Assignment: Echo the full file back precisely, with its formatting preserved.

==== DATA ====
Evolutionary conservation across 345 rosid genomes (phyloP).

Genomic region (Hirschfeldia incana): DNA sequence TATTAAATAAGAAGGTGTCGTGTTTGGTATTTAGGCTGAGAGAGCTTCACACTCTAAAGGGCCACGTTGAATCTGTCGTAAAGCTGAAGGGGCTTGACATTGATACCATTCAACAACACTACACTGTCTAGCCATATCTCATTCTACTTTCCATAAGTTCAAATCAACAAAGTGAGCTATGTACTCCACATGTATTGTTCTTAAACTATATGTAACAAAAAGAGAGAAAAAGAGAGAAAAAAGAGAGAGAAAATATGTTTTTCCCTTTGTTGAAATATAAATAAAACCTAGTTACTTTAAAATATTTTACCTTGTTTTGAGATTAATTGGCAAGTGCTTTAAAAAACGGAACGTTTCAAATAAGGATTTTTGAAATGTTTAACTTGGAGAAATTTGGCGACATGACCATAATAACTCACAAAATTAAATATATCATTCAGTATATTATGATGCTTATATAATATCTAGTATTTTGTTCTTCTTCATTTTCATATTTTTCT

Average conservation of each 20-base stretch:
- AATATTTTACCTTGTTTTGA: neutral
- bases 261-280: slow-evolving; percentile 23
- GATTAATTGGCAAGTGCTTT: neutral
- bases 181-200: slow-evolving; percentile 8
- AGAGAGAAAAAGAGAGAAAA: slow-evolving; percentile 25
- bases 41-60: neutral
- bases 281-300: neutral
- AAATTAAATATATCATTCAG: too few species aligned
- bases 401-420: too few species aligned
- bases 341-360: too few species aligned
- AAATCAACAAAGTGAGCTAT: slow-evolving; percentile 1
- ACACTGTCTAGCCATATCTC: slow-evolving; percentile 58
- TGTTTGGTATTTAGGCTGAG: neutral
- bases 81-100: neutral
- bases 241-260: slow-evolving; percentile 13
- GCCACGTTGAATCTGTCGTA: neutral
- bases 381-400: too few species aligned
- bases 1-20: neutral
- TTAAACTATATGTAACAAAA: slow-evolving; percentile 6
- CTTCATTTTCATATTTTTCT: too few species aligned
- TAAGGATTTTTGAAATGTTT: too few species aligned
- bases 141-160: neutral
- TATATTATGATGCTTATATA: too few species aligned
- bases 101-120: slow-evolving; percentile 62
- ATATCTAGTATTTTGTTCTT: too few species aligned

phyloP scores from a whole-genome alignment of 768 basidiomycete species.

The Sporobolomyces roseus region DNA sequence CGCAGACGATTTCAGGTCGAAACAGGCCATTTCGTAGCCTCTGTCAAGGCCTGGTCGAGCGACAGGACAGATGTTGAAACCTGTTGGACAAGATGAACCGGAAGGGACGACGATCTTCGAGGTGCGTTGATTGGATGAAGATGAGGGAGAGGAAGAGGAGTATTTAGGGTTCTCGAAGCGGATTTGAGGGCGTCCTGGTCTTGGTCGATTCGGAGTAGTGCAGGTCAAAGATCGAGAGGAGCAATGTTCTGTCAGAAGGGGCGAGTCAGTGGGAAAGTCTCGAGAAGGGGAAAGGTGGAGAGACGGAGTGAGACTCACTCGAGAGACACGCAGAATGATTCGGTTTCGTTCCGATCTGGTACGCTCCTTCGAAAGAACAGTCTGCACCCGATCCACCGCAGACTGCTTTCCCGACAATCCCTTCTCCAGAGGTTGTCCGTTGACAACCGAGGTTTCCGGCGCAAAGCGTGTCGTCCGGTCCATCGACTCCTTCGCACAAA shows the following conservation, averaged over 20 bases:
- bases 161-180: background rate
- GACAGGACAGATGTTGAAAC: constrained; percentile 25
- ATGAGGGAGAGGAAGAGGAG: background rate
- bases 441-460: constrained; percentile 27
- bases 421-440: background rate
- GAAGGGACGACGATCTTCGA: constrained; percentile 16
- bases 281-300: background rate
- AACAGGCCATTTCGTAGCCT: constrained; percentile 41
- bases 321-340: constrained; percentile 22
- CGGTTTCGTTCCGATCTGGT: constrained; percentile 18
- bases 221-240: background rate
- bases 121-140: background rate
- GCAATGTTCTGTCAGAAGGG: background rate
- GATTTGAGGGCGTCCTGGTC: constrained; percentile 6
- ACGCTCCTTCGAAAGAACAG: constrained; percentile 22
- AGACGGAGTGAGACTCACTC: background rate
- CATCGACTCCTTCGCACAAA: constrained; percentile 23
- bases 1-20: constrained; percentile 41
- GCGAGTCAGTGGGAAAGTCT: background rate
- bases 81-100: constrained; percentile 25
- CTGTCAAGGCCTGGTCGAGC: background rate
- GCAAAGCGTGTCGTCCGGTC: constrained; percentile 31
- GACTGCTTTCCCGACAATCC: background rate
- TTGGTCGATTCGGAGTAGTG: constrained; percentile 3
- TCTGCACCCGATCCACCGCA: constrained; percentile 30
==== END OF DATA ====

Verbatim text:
Evolutionary conservation across 345 rosid genomes (phyloP).

Genomic region (Hirschfeldia incana): DNA sequence TATTAAATAAGAAGGTGTCGTGTTTGGTATTTAGGCTGAGAGAGCTTCACACTCTAAAGGGCCACGTTGAATCTGTCGTAAAGCTGAAGGGGCTTGACATTGATACCATTCAACAACACTACACTGTCTAGCCATATCTCATTCTACTTTCCATAAGTTCAAATCAACAAAGTGAGCTATGTACTCCACATGTATTGTTCTTAAACTATATGTAACAAAAAGAGAGAAAAAGAGAGAAAAAAGAGAGAGAAAATATGTTTTTCCCTTTGTTGAAATATAAATAAAACCTAGTTACTTTAAAATATTTTACCTTGTTTTGAGATTAATTGGCAAGTGCTTTAAAAAACGGAACGTTTCAAATAAGGATTTTTGAAATGTTTAACTTGGAGAAATTTGGCGACATGACCATAATAACTCACAAAATTAAATATATCATTCAGTATATTATGATGCTTATATAATATCTAGTATTTTGTTCTTCTTCATTTTCATATTTTTCT

Average conservation of each 20-base stretch:
- AATATTTTACCTTGTTTTGA: neutral
- bases 261-280: slow-evolving; percentile 23
- GATTAATTGGCAAGTGCTTT: neutral
- bases 181-200: slow-evolving; percentile 8
- AGAGAGAAAAAGAGAGAAAA: slow-evolving; percentile 25
- bases 41-60: neutral
- bases 281-300: neutral
- AAATTAAATATATCATTCAG: too few species aligned
- bases 401-420: too few species aligned
- bases 341-360: too few species aligned
- AAATCAACAAAGTGAGCTAT: slow-evolving; percentile 1
- ACACTGTCTAGCCATATCTC: slow-evolving; percentile 58
- TGTTTGGTATTTAGGCTGAG: neutral
- bases 81-100: neutral
- bases 241-260: slow-evolving; percentile 13
- GCCACGTTGAATCTGTCGTA: neutral
- bases 381-400: too few species aligned
- bases 1-20: neutral
- TTAAACTATATGTAACAAAA: slow-evolving; percentile 6
- CTTCATTTTCATATTTTTCT: too few species aligned
- TAAGGATTTTTGAAATGTTT: too few species aligned
- bases 141-160: neutral
- TATATTATGATGCTTATATA: too few species aligned
- bases 101-120: slow-evolving; percentile 62
- ATATCTAGTATTTTGTTCTT: too few species aligned

phyloP scores from a whole-genome alignment of 768 basidiomycete species.

The Sporobolomyces roseus region DNA sequence CGCAGACGATTTCAGGTCGAAACAGGCCATTTCGTAGCCTCTGTCAAGGCCTGGTCGAGCGACAGGACAGATGTTGAAACCTGTTGGACAAGATGAACCGGAAGGGACGACGATCTTCGAGGTGCGTTGATTGGATGAAGATGAGGGAGAGGAAGAGGAGTATTTAGGGTTCTCGAAGCGGATTTGAGGGCGTCCTGGTCTTGGTCGATTCGGAGTAGTGCAGGTCAAAGATCGAGAGGAGCAATGTTCTGTCAGAAGGGGCGAGTCAGTGGGAAAGTCTCGAGAAGGGGAAAGGTGGAGAGACGGAGTGAGACTCACTCGAGAGACACGCAGAATGATTCGGTTTCGTTCCGATCTGGTACGCTCCTTCGAAAGAACAGTCTGCACCCGATCCACCGCAGACTGCTTTCCCGACAATCCCTTCTCCAGAGGTTGTCCGTTGACAACCGAGGTTTCCGGCGCAAAGCGTGTCGTCCGGTCCATCGACTCCTTCGCACAAA shows the following conservation, averaged over 20 bases:
- bases 161-180: background rate
- GACAGGACAGATGTTGAAAC: constrained; percentile 25
- ATGAGGGAGAGGAAGAGGAG: background rate
- bases 441-460: constrained; percentile 27
- bases 421-440: background rate
- GAAGGGACGACGATCTTCGA: constrained; percentile 16
- bases 281-300: background rate
- AACAGGCCATTTCGTAGCCT: constrained; percentile 41
- bases 321-340: constrained; percentile 22
- CGGTTTCGTTCCGATCTGGT: constrained; percentile 18
- bases 221-240: background rate
- bases 121-140: background rate
- GCAATGTTCTGTCAGAAGGG: background rate
- GATTTGAGGGCGTCCTGGTC: constrained; percentile 6
- ACGCTCCTTCGAAAGAACAG: constrained; percentile 22
- AGACGGAGTGAGACTCACTC: background rate
- CATCGACTCCTTCGCACAAA: constrained; percentile 23
- bases 1-20: constrained; percentile 41
- GCGAGTCAGTGGGAAAGTCT: background rate
- bases 81-100: constrained; percentile 25
- CTGTCAAGGCCTGGTCGAGC: background rate
- GCAAAGCGTGTCGTCCGGTC: constrained; percentile 31
- GACTGCTTTCCCGACAATCC: background rate
- TTGGTCGATTCGGAGTAGTG: constrained; percentile 3
- TCTGCACCCGATCCACCGCA: constrained; percentile 30